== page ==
Well, that was unexpected. Before last week I’d had no idea that Foe was a remodelled version of Robinson Crusoe. Interesting. I find it ironic that Susan struggles so much with her story being distorted by Foe, when the very book itself is a distorted story. I’m trying to figure out if I should be getting more of a statement out of that than just irony. Also, Defoe? Foe? Coetzee is just playing with us here. I just don’t know what to make of it. I mean, Foe is the writer, but he’s also the, well, foe! We’re led to dislike him, Susan dislikes him, she calls him a spider! He wants to turn her story into something she doesn’t want it to be. But are we meant to think of Defoe when we think of Foe? I have no idea, I feel like I must be reading too far into this.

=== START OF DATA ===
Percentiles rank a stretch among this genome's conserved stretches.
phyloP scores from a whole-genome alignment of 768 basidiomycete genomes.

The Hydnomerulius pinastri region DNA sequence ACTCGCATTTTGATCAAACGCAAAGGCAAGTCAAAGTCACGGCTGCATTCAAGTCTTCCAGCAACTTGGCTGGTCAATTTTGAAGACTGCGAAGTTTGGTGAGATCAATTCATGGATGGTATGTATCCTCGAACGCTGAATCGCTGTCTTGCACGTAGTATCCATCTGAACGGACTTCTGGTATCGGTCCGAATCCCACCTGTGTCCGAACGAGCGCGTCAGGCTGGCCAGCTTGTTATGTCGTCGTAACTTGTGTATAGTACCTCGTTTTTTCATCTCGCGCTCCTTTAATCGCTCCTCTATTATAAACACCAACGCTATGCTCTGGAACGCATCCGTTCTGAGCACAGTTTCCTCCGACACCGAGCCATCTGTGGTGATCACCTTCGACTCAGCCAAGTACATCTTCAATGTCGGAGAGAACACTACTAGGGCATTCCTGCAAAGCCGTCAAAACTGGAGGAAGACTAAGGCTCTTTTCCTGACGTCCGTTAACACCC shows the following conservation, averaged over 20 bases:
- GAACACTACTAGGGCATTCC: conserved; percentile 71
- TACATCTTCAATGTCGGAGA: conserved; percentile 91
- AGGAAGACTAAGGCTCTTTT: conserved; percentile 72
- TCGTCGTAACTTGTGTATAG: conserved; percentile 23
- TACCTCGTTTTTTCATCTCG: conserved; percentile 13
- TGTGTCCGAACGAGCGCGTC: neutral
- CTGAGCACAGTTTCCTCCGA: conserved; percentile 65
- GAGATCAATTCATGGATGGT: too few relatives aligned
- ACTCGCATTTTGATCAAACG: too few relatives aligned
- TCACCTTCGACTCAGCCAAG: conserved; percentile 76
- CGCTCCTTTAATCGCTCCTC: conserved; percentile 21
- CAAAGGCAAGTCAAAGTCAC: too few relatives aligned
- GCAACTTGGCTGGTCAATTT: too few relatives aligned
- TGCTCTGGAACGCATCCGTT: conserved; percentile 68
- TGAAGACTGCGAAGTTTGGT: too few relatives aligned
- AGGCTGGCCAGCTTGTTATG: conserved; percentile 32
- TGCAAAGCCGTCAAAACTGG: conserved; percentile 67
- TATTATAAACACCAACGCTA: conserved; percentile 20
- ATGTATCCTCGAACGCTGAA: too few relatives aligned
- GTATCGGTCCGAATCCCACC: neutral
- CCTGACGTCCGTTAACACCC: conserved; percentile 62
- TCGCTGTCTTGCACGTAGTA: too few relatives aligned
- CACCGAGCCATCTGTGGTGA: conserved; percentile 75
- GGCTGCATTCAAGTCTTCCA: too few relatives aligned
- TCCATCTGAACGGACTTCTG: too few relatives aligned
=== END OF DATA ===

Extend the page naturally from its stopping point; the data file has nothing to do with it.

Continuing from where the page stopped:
Foe, the character, was just so incredibly frustrating. He felt condescending and forceful, I really just wanted Susan to ditch the whole thing and either do it herself or find someone else. The light repetition of “at last I could row no further” was significant in expressing the struggle she has with encountering so much resistance to the way she wants to do things. She struggles to find her daughter. She struggles to live. She struggles to tell her story. That’s something that the reader finds impossible to avoid, and it’s frustrating in many ways. Without this struggling there would not be much of a novel, but still, I couldn’t help thinking, what’s the point of all this? Couldn’t this all be avoided? However, I’ve heard it said, and I think I agree with it, that people write because they have to. When you have something to write about, you simply have to let it out and, often, show it to the world. I’m sure most of you know the feeling I’m talking about, a sort of need to get something down on paper, to let the gates down and have your words flow out? Susan has to tell her story. Foe becomes the vessel through which she can tell her story, and he attempts to bar her story. He forces parts that she doesn’t want to tell, and mutes the parts that she needs to have written in detail. That’s why I felt like he is the foe, the opposition. But I’m open to opposition here, does anyone feel like Mr. Foe was really not a foe at all?